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As the title says it, I want to know how people find the work function of a metal without knowing the threshold frequency.

Yes I've already searched on Google but I didn't find anything really relevant. I just found how to calculate Work function with threshold frequency.

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  • $\begingroup$ Do you know the kinetic energy of an ejected electron? $\endgroup$ – ODP Oct 15 '16 at 12:30
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    $\begingroup$ Isn't it : KE = hf - W ( where W is work function ). But let's say you just have the metal in your hand and you have to find it's work function ; how you'll do that? $\endgroup$ – Lulzsec Oct 15 '16 at 12:32
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    $\begingroup$ en.wikipedia.org/wiki/Work_function this provides some useful information. $\endgroup$ – ODP Oct 15 '16 at 12:38
  • $\begingroup$ Do you think that the Wikipedia article is not relevant? It describes a few methods for measuring work function. Is that not what you want? $\endgroup$ – garyp Oct 15 '16 at 14:13
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So the work function gives the minimum energy required from a photon to knock an electron out of the surface of a metal.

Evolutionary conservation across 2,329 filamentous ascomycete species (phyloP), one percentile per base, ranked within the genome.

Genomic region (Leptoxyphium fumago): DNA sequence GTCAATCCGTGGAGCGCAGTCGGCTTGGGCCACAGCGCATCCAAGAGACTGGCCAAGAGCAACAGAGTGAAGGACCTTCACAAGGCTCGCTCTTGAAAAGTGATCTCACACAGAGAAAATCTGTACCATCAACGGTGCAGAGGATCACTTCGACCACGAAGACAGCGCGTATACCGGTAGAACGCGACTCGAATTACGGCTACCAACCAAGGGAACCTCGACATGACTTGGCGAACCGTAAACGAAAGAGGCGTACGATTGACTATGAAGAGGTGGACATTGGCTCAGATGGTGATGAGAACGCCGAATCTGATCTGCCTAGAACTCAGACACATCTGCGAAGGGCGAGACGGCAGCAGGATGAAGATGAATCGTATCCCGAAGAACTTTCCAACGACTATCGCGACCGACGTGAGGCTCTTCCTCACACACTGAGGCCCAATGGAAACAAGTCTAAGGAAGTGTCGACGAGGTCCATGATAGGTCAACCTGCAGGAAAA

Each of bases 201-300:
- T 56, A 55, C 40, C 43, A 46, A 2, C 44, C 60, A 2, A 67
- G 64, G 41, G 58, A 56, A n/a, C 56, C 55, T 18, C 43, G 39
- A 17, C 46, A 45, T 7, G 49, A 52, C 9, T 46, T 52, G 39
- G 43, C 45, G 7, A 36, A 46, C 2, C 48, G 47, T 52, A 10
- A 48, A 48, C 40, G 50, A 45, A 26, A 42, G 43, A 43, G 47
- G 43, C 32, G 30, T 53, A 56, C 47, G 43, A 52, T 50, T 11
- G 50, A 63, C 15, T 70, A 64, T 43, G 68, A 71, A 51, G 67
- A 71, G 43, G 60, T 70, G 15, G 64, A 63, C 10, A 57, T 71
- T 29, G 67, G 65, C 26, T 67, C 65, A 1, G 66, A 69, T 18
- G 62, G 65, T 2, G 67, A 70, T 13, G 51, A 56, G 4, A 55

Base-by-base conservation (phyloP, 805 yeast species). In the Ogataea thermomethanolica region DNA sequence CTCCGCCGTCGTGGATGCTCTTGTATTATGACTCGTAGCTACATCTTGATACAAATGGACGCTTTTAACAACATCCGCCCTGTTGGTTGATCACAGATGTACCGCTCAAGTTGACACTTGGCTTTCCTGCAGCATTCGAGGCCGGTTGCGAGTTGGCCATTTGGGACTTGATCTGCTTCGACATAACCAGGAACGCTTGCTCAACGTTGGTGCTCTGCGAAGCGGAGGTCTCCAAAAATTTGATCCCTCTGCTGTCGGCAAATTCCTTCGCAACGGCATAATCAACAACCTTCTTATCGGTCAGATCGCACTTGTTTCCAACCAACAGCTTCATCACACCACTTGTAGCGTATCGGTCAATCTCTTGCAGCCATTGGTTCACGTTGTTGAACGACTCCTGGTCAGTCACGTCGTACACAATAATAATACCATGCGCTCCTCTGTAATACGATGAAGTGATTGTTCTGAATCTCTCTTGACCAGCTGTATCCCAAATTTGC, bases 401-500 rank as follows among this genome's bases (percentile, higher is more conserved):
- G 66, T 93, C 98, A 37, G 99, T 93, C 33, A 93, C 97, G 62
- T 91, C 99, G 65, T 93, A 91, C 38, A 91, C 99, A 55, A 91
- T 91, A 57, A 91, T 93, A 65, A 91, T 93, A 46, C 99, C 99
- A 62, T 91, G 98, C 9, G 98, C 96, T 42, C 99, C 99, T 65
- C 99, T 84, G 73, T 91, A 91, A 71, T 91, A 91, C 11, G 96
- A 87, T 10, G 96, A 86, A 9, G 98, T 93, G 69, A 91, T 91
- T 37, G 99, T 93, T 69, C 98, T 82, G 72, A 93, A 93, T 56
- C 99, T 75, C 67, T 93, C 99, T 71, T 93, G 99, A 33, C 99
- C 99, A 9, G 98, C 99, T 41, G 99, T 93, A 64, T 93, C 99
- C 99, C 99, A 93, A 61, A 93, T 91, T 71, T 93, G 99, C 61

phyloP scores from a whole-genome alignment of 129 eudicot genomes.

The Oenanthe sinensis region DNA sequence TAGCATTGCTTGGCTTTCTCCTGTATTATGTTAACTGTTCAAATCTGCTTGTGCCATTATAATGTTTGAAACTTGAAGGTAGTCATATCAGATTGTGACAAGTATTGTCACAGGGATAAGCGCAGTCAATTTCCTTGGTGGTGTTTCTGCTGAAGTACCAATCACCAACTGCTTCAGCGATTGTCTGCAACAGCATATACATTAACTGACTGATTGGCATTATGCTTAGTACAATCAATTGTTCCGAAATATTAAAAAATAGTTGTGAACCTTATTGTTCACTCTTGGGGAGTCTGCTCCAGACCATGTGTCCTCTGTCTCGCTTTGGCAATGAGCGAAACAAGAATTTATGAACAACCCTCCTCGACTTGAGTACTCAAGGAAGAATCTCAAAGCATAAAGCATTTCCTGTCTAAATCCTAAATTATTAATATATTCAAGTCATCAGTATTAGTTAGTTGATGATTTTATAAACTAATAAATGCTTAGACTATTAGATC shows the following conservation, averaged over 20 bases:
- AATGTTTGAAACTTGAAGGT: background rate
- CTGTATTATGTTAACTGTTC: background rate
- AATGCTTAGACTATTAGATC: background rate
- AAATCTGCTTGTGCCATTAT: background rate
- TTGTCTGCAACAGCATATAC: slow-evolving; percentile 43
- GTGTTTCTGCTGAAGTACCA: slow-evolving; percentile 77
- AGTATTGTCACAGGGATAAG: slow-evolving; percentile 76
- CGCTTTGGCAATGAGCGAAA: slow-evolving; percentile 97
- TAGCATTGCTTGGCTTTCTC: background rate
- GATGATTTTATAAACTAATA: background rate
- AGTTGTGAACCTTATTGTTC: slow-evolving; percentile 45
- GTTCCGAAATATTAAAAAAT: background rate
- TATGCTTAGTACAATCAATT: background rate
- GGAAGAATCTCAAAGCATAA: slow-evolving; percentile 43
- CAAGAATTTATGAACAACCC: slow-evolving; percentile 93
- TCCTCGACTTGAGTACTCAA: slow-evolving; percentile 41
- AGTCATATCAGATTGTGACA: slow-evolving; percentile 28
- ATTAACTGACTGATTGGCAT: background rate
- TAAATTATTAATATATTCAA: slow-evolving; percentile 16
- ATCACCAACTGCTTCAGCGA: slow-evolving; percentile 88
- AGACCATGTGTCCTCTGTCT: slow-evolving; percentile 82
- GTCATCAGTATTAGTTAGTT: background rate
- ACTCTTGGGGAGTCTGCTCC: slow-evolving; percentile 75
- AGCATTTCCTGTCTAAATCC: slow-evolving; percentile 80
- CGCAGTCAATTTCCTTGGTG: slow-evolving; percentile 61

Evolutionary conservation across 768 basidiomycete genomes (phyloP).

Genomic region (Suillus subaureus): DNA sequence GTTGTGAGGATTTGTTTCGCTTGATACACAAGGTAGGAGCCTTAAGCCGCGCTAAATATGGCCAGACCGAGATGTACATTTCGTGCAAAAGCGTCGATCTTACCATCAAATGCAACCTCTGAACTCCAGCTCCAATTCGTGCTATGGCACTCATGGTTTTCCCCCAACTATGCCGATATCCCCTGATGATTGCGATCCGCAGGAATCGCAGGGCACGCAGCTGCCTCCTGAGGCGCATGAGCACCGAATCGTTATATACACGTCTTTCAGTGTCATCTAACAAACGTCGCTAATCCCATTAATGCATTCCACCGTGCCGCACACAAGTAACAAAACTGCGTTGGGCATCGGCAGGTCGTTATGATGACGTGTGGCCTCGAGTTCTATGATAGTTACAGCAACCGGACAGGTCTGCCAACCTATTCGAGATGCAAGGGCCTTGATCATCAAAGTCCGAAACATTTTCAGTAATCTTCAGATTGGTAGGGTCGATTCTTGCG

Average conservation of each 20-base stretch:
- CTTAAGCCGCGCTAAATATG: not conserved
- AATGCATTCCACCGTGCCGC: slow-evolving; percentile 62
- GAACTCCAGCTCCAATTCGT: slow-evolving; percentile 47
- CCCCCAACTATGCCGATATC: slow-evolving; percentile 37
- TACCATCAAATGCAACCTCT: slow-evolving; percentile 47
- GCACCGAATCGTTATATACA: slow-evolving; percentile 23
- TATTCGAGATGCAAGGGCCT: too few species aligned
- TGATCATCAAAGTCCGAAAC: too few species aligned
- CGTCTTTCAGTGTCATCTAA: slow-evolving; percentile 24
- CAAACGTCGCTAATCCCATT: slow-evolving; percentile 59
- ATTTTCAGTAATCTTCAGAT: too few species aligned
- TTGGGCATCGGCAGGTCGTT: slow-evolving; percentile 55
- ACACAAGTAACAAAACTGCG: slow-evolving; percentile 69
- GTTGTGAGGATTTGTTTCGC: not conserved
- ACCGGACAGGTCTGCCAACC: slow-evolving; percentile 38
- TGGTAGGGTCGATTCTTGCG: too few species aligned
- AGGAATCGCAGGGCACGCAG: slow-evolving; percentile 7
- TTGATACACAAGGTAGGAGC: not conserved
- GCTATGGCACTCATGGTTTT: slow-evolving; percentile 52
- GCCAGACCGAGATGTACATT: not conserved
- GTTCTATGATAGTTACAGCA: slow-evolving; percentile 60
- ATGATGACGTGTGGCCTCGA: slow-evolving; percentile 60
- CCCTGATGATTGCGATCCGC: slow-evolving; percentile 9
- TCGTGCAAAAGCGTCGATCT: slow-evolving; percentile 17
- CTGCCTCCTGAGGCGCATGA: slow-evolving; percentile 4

Say we know the velocity of the electron once ejected, or we know the kinetic energy of the electron.

Say we also know the frequency of the photons that we aimed at the metal. Then the energy of the photon that ejected the electron is $hf$, where $h$ is Planck's constant and $f$ is the frequency of the incident photon.

Well then it follows that the difference between the energy of the photon and the kinetic energy of the electron (i.e. the amount of energy that the photon transferred to the electron) will of course be the work function. In mathematical terms, $$\phi=hf-K,$$ where $\phi$ is the work function and $K$ is the kinetic energy of the electron. Thus the work function has been calculated without having to know the threshold frequency.

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  • $\begingroup$ Thank you for this well explained answer. Now, If I give you a piece of Nickel, how you'd do to find 5.04 eV ? $\endgroup$ – Lulzsec Oct 15 '16 at 12:42
  • $\begingroup$ Maybe you could set it up as part of an electric circuit and measure the resistance or potential difference across it (work done by one electron to get through 1eV), perhaps from there you could work out the energy of one delocalised electron by making estimates of the number of delocalised electrons from the atomic structure of nickel, and thus could find the minimum energy required to actually remove the electron from the metal (work function), something like that?? $\endgroup$ – ODP Oct 15 '16 at 13:19

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